There was an irritating bit in The Archers recently when a character sneered at a businessman for sponsoring fundraising events, rather than "getting stuck in" by helping the charity directly.
For many charities without local authority contracts or government grants, the fundraising appeal is vital. Getting business people to donate money or speak is crucial, and they will bring their friends and chequebooks. It is sometimes the only way smaller charities can survive.
I have recently been giving money to a rough sleeper. One day when he was no longer on his normal pitch I went to look for him and found he had been beaten up. I contacted the local outreach organisation: I was told he had a flat and was on the streets to raise money for the drugs market. The head of a rough sleeping unit told me it was important to understand people's circumstances before giving money and it was often best to support the professional first. A valuable lesson.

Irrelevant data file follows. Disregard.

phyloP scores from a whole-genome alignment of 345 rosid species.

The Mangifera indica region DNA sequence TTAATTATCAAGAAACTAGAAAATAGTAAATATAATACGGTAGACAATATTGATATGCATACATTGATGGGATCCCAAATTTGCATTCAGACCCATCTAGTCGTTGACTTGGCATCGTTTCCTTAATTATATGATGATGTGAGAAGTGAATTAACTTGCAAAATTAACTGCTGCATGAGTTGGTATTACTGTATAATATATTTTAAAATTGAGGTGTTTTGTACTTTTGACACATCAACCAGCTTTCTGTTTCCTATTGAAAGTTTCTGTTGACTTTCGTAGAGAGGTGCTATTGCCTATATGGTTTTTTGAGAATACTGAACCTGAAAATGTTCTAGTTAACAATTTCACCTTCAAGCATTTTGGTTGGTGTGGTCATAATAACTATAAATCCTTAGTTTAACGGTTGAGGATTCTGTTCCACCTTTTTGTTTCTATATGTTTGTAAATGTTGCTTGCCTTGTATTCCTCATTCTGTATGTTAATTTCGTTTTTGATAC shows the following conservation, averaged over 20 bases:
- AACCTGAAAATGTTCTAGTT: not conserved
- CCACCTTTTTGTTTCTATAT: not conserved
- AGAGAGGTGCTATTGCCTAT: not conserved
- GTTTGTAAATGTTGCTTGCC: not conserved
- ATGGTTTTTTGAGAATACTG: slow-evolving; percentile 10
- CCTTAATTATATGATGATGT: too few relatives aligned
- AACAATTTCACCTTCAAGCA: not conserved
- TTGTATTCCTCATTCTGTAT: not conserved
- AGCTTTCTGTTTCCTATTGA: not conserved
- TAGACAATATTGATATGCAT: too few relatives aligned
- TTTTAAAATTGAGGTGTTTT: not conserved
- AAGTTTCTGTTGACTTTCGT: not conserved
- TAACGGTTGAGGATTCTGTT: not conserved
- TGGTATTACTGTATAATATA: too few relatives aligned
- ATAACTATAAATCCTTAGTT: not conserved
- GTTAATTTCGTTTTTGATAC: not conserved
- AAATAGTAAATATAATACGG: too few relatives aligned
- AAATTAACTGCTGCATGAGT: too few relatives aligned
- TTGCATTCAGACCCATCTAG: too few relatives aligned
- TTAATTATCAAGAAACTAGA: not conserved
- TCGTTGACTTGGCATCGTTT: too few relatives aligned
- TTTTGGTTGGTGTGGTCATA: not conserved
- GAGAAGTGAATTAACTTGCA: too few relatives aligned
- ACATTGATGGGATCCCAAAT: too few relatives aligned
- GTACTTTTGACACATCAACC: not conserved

In the next village lives a respected agronomist and top-class charity event speaker, who charges some charities for his time. Audiences can be difficult and he must be subtle with the ask. He does this all over the country, then travels back for his day job. His charity work is extraordinary. It delivers the means by which those who know what they are doing can "get stuck in". If an Archers scriptwriter reads this, please say something about the value of attracting high-net-worth givers.
Charles Kenyon lives near Market Rasen, email@example.com